Madra Rua is much more than it’s annual St. Patty’s Day celebration, though we’ll admit that’s an easy yes to go "on the lash," as the Irish say. But it’s great for a pint other times of the year as well. It might not have the heft of some of the other beer lists, but the pub experience, people, and Black Magic (Guinness and Magic Hat No. 9) make you feel at home in one of North Charleston’s best ‘hoods.
The Barrel is a barrel. Really. It’s a barrel-shaped building filled with local and regional beer set on a creek. There’s a grassy, waterfront backyard where food trucks park, dogs play, people chat (and occasionally hula hoop or play cornhole), and of course, toast from one of the 33 selections. There’s not a circle of people singing “Kumbaya” yet, but have a couple of brews in this setting and it’s possible you’ll feel like starting one.
Well-established Coleman Public House in Mt. P has top-notch truffle fries, but most beer nerds visit to geek out with the other beer nerds behind the bar, discussing the ever-rotating chalkboard tap list of seasonals, tripels, and all those IPAs. Head here to learn the beer lingo you need to go from beginner to pro and to finally know the difference between Cascade and Centennial hops in the nose of a pour.
Back in the day when NoMo wasn’t “NoMo,” the only thing out here was the Tattooed Moose, and we all came for the taxidermy, the duck fat fries, and the beer. All of those things are still worth the trip, as is Craft Beer Tuesday (where all craft beers are $1 off). Follow the bar on Twitter for pics of the draft chalkboard, which always has approximately six rotating craft brews on draft alongside seasonal bottles.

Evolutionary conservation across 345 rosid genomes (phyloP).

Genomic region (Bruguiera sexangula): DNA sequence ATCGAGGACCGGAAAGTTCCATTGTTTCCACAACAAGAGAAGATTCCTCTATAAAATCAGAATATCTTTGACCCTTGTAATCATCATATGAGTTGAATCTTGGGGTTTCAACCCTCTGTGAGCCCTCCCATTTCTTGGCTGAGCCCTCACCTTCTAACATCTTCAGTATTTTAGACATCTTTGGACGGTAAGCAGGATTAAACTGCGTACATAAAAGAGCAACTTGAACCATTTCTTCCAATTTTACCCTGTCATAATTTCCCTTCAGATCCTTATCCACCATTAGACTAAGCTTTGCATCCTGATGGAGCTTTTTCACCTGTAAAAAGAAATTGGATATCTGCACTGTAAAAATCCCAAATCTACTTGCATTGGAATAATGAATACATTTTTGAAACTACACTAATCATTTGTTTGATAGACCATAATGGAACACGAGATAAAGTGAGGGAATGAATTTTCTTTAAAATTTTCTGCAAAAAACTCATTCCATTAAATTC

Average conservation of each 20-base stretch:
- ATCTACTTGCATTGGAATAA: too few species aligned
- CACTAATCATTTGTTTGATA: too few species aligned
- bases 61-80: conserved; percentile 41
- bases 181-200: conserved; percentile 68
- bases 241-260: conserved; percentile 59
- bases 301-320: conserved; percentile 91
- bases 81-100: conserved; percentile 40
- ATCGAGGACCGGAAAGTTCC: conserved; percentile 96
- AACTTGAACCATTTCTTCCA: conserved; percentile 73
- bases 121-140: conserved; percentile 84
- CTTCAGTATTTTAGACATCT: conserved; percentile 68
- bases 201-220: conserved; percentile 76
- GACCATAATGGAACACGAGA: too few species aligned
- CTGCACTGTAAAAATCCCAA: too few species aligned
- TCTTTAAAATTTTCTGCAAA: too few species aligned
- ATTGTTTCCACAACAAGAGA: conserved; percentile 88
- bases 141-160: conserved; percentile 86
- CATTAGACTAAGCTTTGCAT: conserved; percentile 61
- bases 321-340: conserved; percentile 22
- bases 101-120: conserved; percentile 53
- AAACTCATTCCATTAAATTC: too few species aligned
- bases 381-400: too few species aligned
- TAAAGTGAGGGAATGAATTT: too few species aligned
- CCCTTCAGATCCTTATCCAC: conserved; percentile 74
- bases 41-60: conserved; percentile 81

For such a tiny place, Jack of Cups sure packs in the pints. The beer list is divided by style, and there are plenty of them you'll be hard-pressed to find elsewhere. To help you navigate it all, co-owner Lesley Carroll is usually in the house to guide you in narrowing down a choice, from a 21st Amendment Watermelon Wheat all the way to a Lagunitas Imperial Stout.
Edmund's Oast is the only one on this list to brew its own beer. And frankly, we're blushing a bit to mention this brewpub-meets-cocktail-cottage-meets-restaurant yet again. Maybe we have a bit of a crush, OK? But more than likely, it's just that the beer is damn good, and they don’t discriminate, pouring everything from their own beer (including a locally famous PB&J pint), to Evil Twin, to things you’ve never heard of. Just go, stare up at the wall of beer, and pick one. You’ll understand why we’re smitten.
You may not find this place on many lists (until now), but House of Brews is a hidden gem on the way to Sullivan’s Island. It has unique beers from around the world, claiming to have the largest beer selection in the area, and offers all beers on draft either at the bar or in a growler (to be taken home). There’s always something going on at House of Brews (open mic nights on Friday and Saturdays), so make sure to stop on by and meet all the nice Charlestonians that seem to fill up this spot each and every night.
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Stephanie Burt is a contributor for Thrillist based in Charleston who thought she only liked Mexican lager until she discovered saisons, porters, and a good brown ale. Find her random musings and food discussions at @beehivesteph or on her weekly podcast, The Southern Fork.